Through all this I am remained shocked and uplifted by the resilience of the human race. It perserveres despite the most oppressive situations imaginable. America has made it for 5 years, even though for a bit it seemed the world would truly end.

It's strange for me to think back on these last five years. They seemed to be marked with tragedy when you look at the bad, but when I think of my own life, these past five years have been nothing but glorious. I've graduated from college, travelled to Africa twice, fell in love, got my first "real" job, and started grad school. I bought my first car (seemingly minor, but a milestone). I've been to more weddings and baby showers than funerals. And my family and friends surround me, and we're pretty damn healthy and pretty damn happy. We're all so lucky and blessed.

In these last five years, I've learned so much about myself. I think I've become a better person. And in a way, I think I have 9/11 to thank for that. It was a smack in the face. It was a message, not of terror, the way the terrorists wanted it to be, though it did have me scared sh*tless for a long time and it still scares me. To me, it said "Go and Live." You never know what day could be your last. So f*cking live while you're alive. Don't waste time on the bullshit (hey even I do that, I admit it) but on the whole, get out there and make a difference to someone, to anyone.

In these last five years I have been overwhelmed by the desire to have a good life and to help anyone I can in need. I have also been overwhelmed by strong feelings about my personal right not to live in fear. F*ck fear, man. There's common sense type fear, like "I don't think I will jump off that cliff into the black abyss of the ocean today" and then there's the fear that terrorists want you to feel. That second thought before getting on the train to go to work. The refusal to fly. The fear of travelling, of seeing and doing new things. The fear of people different than you. I refuse to bow down to that fear. It's my right to live my life free from fear, and that is what I plan to do for the next five years and the five years after that and so on and so on. No one is gonna make me scared to live my life to the fullest.

Anyways, so this is my big post for today. Keep rockin' on America. Woot.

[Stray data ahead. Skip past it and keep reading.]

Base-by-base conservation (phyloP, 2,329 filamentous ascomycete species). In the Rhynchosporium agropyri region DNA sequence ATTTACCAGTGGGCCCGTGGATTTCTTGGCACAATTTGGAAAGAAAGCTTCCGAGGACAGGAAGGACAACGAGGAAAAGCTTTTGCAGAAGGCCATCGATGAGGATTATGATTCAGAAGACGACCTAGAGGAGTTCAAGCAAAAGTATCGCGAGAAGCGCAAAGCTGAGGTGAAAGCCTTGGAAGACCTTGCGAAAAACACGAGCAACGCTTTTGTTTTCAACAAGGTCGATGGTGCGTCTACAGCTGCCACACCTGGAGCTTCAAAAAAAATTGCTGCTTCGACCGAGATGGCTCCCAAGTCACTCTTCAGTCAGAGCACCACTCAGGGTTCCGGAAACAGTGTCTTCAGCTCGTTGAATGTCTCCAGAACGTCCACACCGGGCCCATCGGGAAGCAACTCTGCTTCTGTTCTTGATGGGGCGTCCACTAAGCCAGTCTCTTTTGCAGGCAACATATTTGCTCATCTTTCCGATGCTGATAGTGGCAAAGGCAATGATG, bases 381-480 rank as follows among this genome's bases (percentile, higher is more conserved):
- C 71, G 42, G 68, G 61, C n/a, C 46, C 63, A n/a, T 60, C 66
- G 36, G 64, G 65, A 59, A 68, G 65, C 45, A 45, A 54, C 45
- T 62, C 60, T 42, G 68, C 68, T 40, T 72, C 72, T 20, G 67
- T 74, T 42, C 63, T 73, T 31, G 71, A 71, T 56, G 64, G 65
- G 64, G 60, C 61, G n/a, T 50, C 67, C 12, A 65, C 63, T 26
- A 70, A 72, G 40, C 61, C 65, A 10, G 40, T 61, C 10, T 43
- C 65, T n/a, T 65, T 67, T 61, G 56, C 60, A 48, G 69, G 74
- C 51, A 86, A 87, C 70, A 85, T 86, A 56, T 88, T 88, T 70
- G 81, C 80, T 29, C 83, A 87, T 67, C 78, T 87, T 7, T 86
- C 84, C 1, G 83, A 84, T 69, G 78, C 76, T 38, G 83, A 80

Starbucks Cup #165 Beth Israel Deaconess

The Way I See It #165

I was ahead in the slalom. But in
the second run, everyone fell on a
dangerous spot. I was beaten by a
woman who got up faster that I
did. I learned that people fall down,
winners get up, and gold medal
winners just get up faster.

--Bonnie St. John
In 1984, she was the second-fastest
amputee skier in the world, and the
first African-American Olympic ski

Tuesday, September 05, 2006

Starbucks Cup #141 Beth Israel Deaconess

The Way I See It #141

I used to feel so alone in the city.
All those gazillions of people and
then me, on the outside. Because
how do you meet a new person?
I was very stumped by this for many
years. And then I realized, you just
say, "Hi." They may ignore you. Or
you may marry them. And that
possibility is worth that one word.

--Augusten Burroughs
Author of Running with Scissors.

Heh. cool.
This post is so short because I have to leave for class in a hour and a half. Yikes!!

Friday, September 01, 2006

Starbucks Cup #169 Beth Israel Deaconess

Yes folks, it's getting to be that season: grande latte HOT season and with grad school right around the corner, cough cough TUESDAY, cough cough, I think that there will be more grande lattes than ever consumed, though I do not feel guilty about this, because no matter what you have to say about Starbucks and it's chain-ness it 1. pays their employees' benefits as long as they work half time or more 2. they work with Kenyan coffee growers to grow a sustainable product 3. they generally do good stuff for deserving people. With that out of the way, I give you:

The Way I See It # 169

Life's too short to read a book you
don't love. At age 50 or younger,
give a book 50 pages to see if you
like it. Over 50, subtract your age
from 100 and that's the number of
pages to read before you bail on a
book you're not enjoying. And
when you turn 100, you get to
judge a book by its cover!

--Nancy Pearl
Librarian and author of Book Lust.

I found this to be a funny one, given the fact that everyone at book club last night desperately wanted to abadon Orhan Pamuk's Snow, which was a brutal read for most of us. Of course, I am glad that we do not abide by the above rule at my book club. We try to read the book to the end, even if it's torture and besides, everyone else would only have to read about 40 pages before bailing whereas I would have to read 76 if we use the 100 rule!!